S.M. SIKRI, J.
1. This appeal by special leave is directed against the judgment of the Patna High Court dismissing the appeal filed by the appellants before us and confirming their conviction by the learned Additional Sessions Judge, Patna, under Section 396 IPC.
2. There is no doubt that at about midnight between March 16, 1958 and March 17, 1958, a number of persons committed a dacoity in the house of Budhan Gope (PW 5) in Village Mehtarwan about four miles from Police station Chandi in the sub-division of Biharsharif, District Patna. In their dacoity Mangal Gope, brother of Budhan Gope, was killed by gunshot injury and Budhan Gope and his daughter Dakho Kuer (PW 6) were severely injured. Various kinds of properties were looted by the dacoits, including ornaments, clothes, utensils, etc. first information report was lodged at the police station by Sukhu Chowkidar, PW 10 at 3 a.m. the same night i.e. on March 17, 1958. He stated in the first information report that on hearing loud sound of gun firing coming from the west side of the village and on hearing from one Tilakdhari Dusadh that dacoits had come, he went near the house of Budhan Gope. He found Mangal Gope, brother of Budhan Gope, fallen near the eastern corner of the house of Ramlal Mahto. Then he also found Budhan Gope and his daughter Dakho Kuer injured besmeared with blood and crying. He stated that he learnt from Budhan Gope that “about 15 dacoits, armed with lathi, gadasa and gun raided his house and committed assault with lathi and gun, as a result of which (raid) his daughter Dakho Kuer had been injured by gunshot of the dacoits, and that they (dacoits) assaulted him (Budhan) with lathi, on the Chhat of his house. The (Budhan) also faced the dacoits with a Kori (piece of bamboo)”. Sukhu Chowkidar further stated in the first information report that Budhan Gope told him that “amongst the dacoits he recognised Chhotan Mahto, son of Nekhu Mahto resident of Amraura, armed with a gun, Kroo Mahto, Sohrai Mahto and the two sons of Shamlal Chamar, residents of Berwan P.S. Chandi, District Patna armed with lathis and gadasas and they took away clothes, ornaments, cash etc. from his house”.
3. It will be noticed that three appellants are named in the first information report and the fourth appellant is mentioned as the son of Shamlal Chamar. Sudhan Gope in his evidence before the Additional Sessions Judge gave a few more details and he added the name of Ram Prasad, who was also known as doctor, in this manner:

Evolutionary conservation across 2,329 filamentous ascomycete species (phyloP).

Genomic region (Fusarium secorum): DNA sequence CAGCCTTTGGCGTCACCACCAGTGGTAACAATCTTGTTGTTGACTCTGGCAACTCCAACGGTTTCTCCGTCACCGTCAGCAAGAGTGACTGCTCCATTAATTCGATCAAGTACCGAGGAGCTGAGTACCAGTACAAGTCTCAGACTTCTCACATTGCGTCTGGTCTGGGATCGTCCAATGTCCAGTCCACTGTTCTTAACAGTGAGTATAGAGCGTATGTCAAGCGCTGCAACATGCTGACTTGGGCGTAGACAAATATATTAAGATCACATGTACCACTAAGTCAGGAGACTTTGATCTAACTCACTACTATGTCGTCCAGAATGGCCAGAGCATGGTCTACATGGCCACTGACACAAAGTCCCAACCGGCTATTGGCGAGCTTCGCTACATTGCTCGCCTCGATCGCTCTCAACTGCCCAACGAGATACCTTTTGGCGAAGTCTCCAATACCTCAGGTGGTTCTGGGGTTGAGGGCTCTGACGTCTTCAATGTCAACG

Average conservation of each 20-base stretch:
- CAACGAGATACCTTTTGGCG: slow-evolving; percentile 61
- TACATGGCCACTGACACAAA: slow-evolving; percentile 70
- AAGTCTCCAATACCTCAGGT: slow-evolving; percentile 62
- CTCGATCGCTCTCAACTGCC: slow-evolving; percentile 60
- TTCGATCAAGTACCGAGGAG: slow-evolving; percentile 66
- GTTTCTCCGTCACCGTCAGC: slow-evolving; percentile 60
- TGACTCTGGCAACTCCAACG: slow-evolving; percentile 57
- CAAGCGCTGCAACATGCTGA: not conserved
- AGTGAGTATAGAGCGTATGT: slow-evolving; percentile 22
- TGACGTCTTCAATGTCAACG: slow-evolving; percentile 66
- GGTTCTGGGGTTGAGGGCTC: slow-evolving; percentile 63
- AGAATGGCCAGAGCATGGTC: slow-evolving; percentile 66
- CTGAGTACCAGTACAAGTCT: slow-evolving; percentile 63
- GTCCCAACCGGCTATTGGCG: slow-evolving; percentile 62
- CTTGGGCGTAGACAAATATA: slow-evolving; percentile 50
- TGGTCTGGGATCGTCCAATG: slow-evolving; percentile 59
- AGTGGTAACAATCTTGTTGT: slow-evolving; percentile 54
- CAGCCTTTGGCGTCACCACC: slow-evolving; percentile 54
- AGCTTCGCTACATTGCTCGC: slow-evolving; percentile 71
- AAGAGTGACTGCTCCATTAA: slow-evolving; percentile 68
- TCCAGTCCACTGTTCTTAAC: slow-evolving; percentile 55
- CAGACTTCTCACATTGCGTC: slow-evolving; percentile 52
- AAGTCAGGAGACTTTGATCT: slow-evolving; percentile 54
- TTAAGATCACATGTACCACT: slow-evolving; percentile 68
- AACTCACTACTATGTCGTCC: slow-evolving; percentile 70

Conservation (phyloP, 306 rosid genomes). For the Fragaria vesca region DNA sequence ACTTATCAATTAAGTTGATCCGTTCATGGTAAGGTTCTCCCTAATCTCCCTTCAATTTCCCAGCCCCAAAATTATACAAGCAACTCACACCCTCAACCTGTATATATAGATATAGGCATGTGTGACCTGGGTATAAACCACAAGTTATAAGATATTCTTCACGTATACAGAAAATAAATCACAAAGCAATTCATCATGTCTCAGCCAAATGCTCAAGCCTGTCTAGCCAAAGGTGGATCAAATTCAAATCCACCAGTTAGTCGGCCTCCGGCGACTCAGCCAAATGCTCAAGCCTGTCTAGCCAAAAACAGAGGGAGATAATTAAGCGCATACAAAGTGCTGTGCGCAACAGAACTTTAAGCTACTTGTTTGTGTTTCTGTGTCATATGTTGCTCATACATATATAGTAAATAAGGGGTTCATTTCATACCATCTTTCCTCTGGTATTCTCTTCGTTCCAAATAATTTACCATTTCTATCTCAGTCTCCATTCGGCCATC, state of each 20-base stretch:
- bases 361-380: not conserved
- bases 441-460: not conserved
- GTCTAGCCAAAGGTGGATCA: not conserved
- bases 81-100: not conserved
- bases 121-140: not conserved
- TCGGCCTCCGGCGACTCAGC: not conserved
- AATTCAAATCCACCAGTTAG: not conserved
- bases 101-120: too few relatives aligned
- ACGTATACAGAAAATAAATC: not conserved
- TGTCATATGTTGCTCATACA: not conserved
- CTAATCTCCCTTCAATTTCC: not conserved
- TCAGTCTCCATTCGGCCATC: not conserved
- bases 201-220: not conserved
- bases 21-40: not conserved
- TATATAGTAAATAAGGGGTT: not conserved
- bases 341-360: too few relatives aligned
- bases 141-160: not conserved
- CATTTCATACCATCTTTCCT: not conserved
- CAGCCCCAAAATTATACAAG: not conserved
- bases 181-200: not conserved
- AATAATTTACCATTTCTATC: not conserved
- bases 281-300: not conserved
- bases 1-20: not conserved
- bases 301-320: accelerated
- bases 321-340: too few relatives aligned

“One dacoit said, ‘see, rascal is coming, assault him’. At this Ram Prasad fired the gun from upstairs (Kotha). Thereafter I heard sound of weeping. After Ram Prasad, Chottan fired the gun, second time.”
4. We may mention that Ram Prasad was one of the 16 persons who were committed to stand trial before the Additional Sessions Judge, but he was acquitted being given the benefit of doubt. We have mentioned this fact because the learned counsel for the appellant has strongly urged that the investigating officer, Inspector Madan Mohan Prasad, PW 14, had deliberately made the witnesses include some of the persons with whom he did not have cordial relations. It is said that on February 20, 1958, a public meeting was held at Kachaharis, two miles from Mehtarwan, and Dr Ram Prasad had addressed the meeting and various accusations were made against Madan Mohan Prasad even though he was present at the meeting, and it is on that very day that Madan Mohan Prasad sent a report against Chottan and Ram Prasad, stating that “Chottan took part in dacoity and he was a leader of dacoits, and that Ram Prasad was also an important figure of this gang”. The learned counsel says that we should view the evidence very strictly and in such cases indeed it is difficult to separate the chaff from the grain.
5. In our opinion both the learned Additional Sessions Judge and the High Court have viewed the evidence with care and we are unable to say that they have misread the evidence or have not given due weight to any weaknesses appearing in the prosecution story.